Editor’s note: Mark Bushnell is a Vermont journalist and historian. He is the author of “Hidden History of Vermont” and “It Happened in Vermont.”
Lucy Cooke must have been something of an enigma even in her own day. During her unusual life, Lucy became a healer of local renown, who eventually developed a national – some say international – following. What made Lucy stand out was her technique; she is said to have been clairvoyant.
Born Lucy Ainsworth on May 4, 1819, in Calais, she was one of nine children. With so many children to raise, the Ainsworths were understandably poor. The older children, including Lucy, were expected to find work to help support the family. Lucy learned to make bonnets and was later apprenticed to a tailor.
Sometime during her childhood, Lucy fell gravely ill. (Historic accounts of her life are vague and sometimes contradictory. In this instance, they don’t mention the age at which she became sick. In other cases later in her life, they offer little detail of her practice and little substantiation for claims of her great fame.)
What ailed her is unclear. Accounts state merely that she was confined to bed for the better part of two years and that doctors feared for her life. At one point, she fell into a particularly deep sleep. One version of the story says her brother had returned home from New York state and used his skills at “Mesmerism” to put her into a sort of trance. Mesmerism was named for18th-century German physician Franz Anton Mesmer, who believed in the power of hypnotism to cure patients
During her slumber, Lucy later explained, she heard voices telling her she needed to drink a medicine made from certain herbs and roots. As she slept, she supposedly spoke these detailed instructions to those around her. None of the family members had a medical background, nor did anyone know what effect the concoction would have. But given the girl’s condition, they apparently believed it couldn’t hurt. They prepared the draught to her instructions and Lucy drank the medicine. From that moment, her health returned rapidly (or gradually, if you believe another account). And from that moment on, according to one version of the story, Lucy began exhibiting extraordinary powers. (Another version says that these gifts didn’t emerge until she married at the age of 27.)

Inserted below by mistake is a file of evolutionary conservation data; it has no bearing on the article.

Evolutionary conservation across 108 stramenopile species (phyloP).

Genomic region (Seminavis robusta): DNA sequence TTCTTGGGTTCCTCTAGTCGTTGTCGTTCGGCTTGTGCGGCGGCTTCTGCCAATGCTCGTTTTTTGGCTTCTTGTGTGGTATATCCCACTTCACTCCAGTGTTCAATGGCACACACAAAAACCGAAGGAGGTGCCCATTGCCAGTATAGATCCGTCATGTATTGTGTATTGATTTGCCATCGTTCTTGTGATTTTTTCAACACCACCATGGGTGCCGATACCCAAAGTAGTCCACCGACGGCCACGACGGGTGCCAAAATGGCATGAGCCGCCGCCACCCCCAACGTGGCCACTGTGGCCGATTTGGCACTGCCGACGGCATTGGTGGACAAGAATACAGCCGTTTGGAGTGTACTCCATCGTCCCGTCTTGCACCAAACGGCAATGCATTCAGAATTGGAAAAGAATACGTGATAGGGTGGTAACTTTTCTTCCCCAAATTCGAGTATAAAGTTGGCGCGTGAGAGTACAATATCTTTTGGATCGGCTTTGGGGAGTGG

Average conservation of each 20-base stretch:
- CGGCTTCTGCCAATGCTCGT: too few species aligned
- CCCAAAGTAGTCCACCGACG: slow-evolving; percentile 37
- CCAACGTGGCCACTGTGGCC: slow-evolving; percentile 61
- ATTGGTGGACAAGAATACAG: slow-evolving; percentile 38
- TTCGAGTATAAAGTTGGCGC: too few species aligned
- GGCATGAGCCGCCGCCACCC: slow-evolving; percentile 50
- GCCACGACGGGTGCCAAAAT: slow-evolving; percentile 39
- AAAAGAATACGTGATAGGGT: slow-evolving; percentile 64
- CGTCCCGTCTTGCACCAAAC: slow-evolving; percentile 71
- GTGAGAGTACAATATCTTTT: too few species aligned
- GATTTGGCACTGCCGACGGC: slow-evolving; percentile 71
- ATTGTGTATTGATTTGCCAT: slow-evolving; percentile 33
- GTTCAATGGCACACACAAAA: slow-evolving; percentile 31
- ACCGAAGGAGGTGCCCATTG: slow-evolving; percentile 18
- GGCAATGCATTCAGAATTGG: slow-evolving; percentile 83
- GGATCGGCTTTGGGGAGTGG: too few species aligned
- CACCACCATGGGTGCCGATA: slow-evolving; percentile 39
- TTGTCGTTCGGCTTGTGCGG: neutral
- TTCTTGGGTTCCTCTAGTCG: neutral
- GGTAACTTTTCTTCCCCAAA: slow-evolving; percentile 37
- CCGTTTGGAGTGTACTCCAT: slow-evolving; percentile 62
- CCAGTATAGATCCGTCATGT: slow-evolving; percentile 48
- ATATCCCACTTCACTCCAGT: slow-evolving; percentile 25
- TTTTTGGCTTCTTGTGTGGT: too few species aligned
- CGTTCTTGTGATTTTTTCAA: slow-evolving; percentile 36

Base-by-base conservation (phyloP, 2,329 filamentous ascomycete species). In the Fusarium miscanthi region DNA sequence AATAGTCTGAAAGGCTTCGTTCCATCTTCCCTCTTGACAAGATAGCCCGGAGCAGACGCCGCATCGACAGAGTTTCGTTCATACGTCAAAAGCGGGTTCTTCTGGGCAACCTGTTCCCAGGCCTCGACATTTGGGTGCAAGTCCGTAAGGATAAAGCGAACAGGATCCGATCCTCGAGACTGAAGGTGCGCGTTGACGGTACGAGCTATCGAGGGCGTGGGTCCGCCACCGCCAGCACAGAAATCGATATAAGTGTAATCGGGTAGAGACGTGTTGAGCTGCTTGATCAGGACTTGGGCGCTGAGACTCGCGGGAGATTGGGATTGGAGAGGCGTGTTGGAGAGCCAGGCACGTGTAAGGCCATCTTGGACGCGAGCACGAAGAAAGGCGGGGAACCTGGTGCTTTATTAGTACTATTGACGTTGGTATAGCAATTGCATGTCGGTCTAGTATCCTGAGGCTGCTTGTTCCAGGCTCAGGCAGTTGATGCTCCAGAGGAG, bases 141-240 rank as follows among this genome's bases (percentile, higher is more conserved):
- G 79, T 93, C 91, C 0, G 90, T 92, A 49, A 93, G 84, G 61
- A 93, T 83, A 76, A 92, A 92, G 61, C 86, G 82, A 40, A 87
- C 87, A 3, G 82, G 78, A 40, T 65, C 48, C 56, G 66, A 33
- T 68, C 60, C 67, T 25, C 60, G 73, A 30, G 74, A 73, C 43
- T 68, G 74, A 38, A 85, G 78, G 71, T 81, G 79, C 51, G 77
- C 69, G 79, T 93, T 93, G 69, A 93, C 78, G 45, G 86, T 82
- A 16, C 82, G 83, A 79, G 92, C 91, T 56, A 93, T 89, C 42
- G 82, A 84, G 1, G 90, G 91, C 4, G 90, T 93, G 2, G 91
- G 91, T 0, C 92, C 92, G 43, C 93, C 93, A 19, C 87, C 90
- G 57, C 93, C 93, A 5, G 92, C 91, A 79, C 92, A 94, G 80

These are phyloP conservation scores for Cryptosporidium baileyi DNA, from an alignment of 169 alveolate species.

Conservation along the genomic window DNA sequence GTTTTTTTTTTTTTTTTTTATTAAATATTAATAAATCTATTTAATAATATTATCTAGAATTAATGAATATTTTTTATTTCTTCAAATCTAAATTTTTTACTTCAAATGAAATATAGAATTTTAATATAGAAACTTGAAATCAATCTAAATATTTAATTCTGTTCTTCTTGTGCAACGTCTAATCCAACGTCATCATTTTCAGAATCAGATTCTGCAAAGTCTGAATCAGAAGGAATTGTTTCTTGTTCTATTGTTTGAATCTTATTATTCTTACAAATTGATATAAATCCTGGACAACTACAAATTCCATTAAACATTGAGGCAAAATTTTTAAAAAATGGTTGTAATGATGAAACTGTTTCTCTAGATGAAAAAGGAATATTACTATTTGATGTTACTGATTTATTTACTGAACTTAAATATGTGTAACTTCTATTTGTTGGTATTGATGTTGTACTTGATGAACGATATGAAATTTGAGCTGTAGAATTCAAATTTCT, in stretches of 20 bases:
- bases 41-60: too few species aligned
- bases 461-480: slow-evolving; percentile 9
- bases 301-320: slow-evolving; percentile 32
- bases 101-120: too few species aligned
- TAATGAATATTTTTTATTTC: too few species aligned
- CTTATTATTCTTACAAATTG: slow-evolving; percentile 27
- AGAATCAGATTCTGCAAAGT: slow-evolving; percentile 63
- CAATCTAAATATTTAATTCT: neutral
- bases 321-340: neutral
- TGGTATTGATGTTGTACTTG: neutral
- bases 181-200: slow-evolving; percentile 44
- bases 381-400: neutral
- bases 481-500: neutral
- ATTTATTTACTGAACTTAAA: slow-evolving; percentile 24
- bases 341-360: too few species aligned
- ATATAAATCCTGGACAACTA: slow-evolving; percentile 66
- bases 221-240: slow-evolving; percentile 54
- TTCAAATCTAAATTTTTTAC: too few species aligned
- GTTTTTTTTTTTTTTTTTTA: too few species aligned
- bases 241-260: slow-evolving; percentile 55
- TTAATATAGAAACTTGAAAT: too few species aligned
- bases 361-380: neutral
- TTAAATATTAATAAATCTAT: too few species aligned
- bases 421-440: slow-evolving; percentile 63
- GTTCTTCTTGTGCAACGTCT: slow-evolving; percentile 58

Whenever these powers surfaced, Lucy was reportedly able to dream where people had lost objects. Some accounts suggest she had this skill from early childhood, when in a dream she “saw” where a neighbor had lost his pocket watch. She was even said to have used her mystical powers to help a sheriff with difficult cases.
More importantly, Lucy began to use her talents to cure numerous ailments. Despite her complete lack of medical training, she would enter a hypnotic state and prescribe a cure for her patients. She was even said to set bones and treat dislocated joints with the laying on of hands. When she came out of her trance, she professed no knowledge of what she had done. For her skills and unusual technique, she became popularly known as “Sleeping Lucy.”
The times were right for people to entrust their health to a practitioner who relied on a mystical form of medicine. The mid-1800s were an era of extreme change brought on by industrialization, urbanization, national expansion, and regional strife. Religious revivals grew up in response to the turmoil. Others turned to unconventional beliefs; spiritualism captivated the nation with its belief that a parallel spirit world could communicate with and help people in this world. People were understandably impatient with the medical establishment, which, faced with epidemics and chronic illnesses, dished out doses of mercury and tinctures of opium.
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In 1848, Lucy and her husband, Charles Cooke, moved to Reading, Vermont, and set up practice. Charles is commonly believed to have helped Lucy enter her trance and recorded prescriptions she made while in that altered state.